If they hadn't been convicted killers awaiting trial on charges of kidnapping, armed robbery and assault, the escape this month by the Franklin brothers from a notoriously escapable jail here might have seemed comic.

From their early-morning getaway, using hacksaw blades sent to the jail through the U.S. mail, to a frenetic chase along the Appalachian Trail that left a posse of lawmen lost in the woods, Charles and Warren Franklin -- who have dubbed themselves the "Panhandle Bandits" -- seemed to be following a script written for TV's "Dukes of Hazzard."

But with the brothers still at large, despite a search that has included helicopters, tracking dogs and police from three states, no one in the West Virginia Eastern Panhandle that is squeezed between Virginia and Maryland is laughing.

"Anytime you get a caliber of people like the Franklins on the loose, you can't help but be frightened," says Mary Via, secretary at the local Chamber of Commerce. Since the Franklins escaped three weeks ago she says she has been sleeping with a chair wedged against her bedroom door. "I have two children and they're scared to death."

Charles Franklin, 26, and his brother Warren, 24, have police records that some residents say are violent enough to prompt them to carry loaded shotguns on 100-yard walks to the mailbox. The brothers were serving life sentences for beating a Hagerstown, Md., man to death when they escaped last March from the Maryland Correctional Institute.

They were captured a month later in a hail of gunfire in southwest Virginia after allegedly shooting one man, kidnapping six people and stealing two cars. One of the kidnap victims attracted Virginia State Police by scribbling frantic notes on toilet paper in rest stops.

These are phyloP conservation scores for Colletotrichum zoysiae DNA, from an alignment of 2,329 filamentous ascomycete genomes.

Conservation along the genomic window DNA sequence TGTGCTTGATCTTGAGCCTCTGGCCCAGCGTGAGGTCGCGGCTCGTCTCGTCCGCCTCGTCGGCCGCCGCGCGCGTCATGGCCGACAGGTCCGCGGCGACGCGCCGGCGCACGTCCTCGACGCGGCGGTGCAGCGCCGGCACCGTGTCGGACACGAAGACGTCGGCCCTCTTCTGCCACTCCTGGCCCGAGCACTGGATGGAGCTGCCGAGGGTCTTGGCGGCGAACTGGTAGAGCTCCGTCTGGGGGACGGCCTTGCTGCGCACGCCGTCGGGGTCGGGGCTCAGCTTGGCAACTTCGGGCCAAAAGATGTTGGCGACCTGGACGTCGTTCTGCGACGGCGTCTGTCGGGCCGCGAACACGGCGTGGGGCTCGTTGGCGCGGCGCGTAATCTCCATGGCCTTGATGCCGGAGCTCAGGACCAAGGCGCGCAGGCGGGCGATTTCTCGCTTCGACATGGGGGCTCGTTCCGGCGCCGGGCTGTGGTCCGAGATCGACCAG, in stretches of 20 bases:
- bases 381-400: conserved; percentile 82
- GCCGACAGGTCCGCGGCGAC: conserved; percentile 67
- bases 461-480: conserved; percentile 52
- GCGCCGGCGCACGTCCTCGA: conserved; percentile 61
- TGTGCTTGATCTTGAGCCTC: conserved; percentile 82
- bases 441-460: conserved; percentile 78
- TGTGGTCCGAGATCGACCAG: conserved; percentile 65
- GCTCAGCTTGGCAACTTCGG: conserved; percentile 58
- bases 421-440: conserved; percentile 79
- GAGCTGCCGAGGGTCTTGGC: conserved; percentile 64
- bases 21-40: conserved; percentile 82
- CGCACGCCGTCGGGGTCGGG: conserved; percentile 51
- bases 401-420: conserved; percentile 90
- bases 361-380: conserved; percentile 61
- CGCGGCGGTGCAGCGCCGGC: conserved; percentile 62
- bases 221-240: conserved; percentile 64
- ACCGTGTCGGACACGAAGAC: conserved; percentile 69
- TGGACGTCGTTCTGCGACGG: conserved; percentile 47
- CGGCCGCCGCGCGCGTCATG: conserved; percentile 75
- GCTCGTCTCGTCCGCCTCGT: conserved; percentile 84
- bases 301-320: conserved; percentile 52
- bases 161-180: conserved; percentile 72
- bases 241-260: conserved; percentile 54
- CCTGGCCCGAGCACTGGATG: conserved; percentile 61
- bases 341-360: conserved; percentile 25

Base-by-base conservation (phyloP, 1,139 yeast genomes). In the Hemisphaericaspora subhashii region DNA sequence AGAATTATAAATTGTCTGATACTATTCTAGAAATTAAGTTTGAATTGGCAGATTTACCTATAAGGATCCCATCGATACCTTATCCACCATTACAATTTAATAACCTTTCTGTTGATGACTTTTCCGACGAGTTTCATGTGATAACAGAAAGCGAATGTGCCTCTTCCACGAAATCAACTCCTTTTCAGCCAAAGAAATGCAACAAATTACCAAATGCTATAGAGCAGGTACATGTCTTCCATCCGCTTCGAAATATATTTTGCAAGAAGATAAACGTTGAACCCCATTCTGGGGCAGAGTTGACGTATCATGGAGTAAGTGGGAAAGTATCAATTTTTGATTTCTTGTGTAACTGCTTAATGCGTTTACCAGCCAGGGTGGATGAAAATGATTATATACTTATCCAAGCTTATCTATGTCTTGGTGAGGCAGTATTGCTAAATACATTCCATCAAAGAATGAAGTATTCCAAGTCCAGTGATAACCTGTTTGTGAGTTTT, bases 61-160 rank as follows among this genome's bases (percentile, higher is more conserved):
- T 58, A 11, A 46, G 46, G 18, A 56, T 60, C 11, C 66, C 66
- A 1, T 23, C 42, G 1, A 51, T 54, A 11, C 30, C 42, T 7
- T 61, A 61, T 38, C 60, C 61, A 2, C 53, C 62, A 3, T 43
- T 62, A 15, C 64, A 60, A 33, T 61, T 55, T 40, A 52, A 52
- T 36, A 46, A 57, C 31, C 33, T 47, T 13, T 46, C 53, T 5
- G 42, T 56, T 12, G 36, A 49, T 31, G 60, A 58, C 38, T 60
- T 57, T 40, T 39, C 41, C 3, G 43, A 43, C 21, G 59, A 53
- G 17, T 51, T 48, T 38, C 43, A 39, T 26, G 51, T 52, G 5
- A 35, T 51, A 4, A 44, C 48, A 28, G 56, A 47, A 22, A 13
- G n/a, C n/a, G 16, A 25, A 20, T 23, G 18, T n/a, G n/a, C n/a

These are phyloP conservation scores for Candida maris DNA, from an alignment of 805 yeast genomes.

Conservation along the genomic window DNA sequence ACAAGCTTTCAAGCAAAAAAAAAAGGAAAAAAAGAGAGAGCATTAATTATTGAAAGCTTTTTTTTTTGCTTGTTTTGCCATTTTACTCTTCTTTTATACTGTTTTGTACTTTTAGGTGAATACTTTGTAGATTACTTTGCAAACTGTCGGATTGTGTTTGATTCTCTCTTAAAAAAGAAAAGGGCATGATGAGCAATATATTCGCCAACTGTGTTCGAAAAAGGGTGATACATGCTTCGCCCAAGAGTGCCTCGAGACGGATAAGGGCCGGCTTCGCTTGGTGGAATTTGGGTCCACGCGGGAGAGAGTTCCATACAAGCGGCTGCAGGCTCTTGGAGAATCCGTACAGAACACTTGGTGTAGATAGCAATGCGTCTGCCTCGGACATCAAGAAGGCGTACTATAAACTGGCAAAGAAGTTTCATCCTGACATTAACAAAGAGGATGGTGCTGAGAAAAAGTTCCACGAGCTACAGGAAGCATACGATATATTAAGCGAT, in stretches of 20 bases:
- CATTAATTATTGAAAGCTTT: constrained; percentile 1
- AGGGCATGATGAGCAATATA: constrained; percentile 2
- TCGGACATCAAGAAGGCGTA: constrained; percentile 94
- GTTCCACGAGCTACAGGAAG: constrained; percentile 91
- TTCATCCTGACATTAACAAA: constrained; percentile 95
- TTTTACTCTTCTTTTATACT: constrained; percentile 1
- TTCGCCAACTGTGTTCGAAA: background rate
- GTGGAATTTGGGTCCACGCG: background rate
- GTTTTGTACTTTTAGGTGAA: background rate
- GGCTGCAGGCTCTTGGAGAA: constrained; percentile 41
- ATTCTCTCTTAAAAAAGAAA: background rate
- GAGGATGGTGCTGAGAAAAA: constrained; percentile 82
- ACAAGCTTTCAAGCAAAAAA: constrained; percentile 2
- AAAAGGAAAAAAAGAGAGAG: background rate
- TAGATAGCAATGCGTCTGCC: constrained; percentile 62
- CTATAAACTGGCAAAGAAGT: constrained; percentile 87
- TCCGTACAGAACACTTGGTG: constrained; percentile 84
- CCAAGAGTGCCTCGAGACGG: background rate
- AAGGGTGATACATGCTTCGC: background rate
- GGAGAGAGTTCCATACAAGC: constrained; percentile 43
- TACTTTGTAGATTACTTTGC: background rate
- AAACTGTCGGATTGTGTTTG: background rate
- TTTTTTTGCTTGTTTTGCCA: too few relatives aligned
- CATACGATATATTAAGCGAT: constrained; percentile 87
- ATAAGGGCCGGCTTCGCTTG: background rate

After the Franklin were tried and convicted in Virginia courts for attempted murder of two troopers during that escapade, the brothers were returned to West Virginia. But it took some time to find a jail that would take them.

Sheriffs in two West Virginia counties refused to take custody of the Franklins, arguing that their jails were no match for such notorious escape artists. Finally Jefferson County Sheriff Don Giardina, in office seven months, accepted the challenge.

His jail in Charles Town does not exactly enjoy an escape-proof reputation. In fact, there were nine escapes from the 62-year-old jail last year and local residents called the three-story, red-brick jail the "Jefferson County Sieve."

Sheriff Giardina, a Connecticut Yankee who worked as the county road supervisor before his election, he conceded his jail is inadequate. But he blames the Franklin Brothers' escape on human error.

"This jail can hold them," Giardina tells vistors to his office, just one block from the courthouse where John Brown was convicted and sentenced to hang for leading a slave revellion in 1859. "One of my people just screwed up."

Of his five deputies, Giardina said, failed to examine a piece of mail closely enough to discover hacksaw blades inside. According to the sheriff, the envelope was addressed to inmate Charles Warnick and carried the bibical quotation: "Jesus said I was in prison and you visited me not," taken from Matthew.

Giardina says Warnick gave the blades to the Franklin brothers, who had assumed their "Panhandle Bandits" nickname in a letter to a local paper and by appearing to a local papepr and by appearing in court wearing a shirt embroidered with the words. On July 10, they used the blades to saw through the metal door of their cell and then used a dislocated iron bar to overpower the lone deputy on duty, the sheriff said. After forcing the deputy to release Warnick, the three inmates escaped in the deputy's pickup truck.

The truck was found in Virginia's Loudoun County two days later. That night police dogs sniffed out Warnick along the Shenandoah River. A Jefferson County man was arrested and charged with sending the blades to Warnick.

But the Franklin brothers eluded police. One group of West Virginia state troopers, disguised as hikers, got lost following the Appalachian Trail and had to find their way back with the help of other officers sounding sirens beside a nearby road. Troopers from Maryland and Virginia had no more luck investigating hundreds of reported sightings in their areas.

In the last three days, the reported sightings have dropped sharply. But Giardina says he suspects the brothers are still in the mountains and he has undercover officers looking for them there.

"We'll stay there until there is some evidence that points somewhere else," says the sheriff, who admits he is bothered by the local publicity given the Franklin brothers.

"There is nothing romantic about them," says Giardina. "They're not very smart. They just want the publicity for their own glory and gratitude."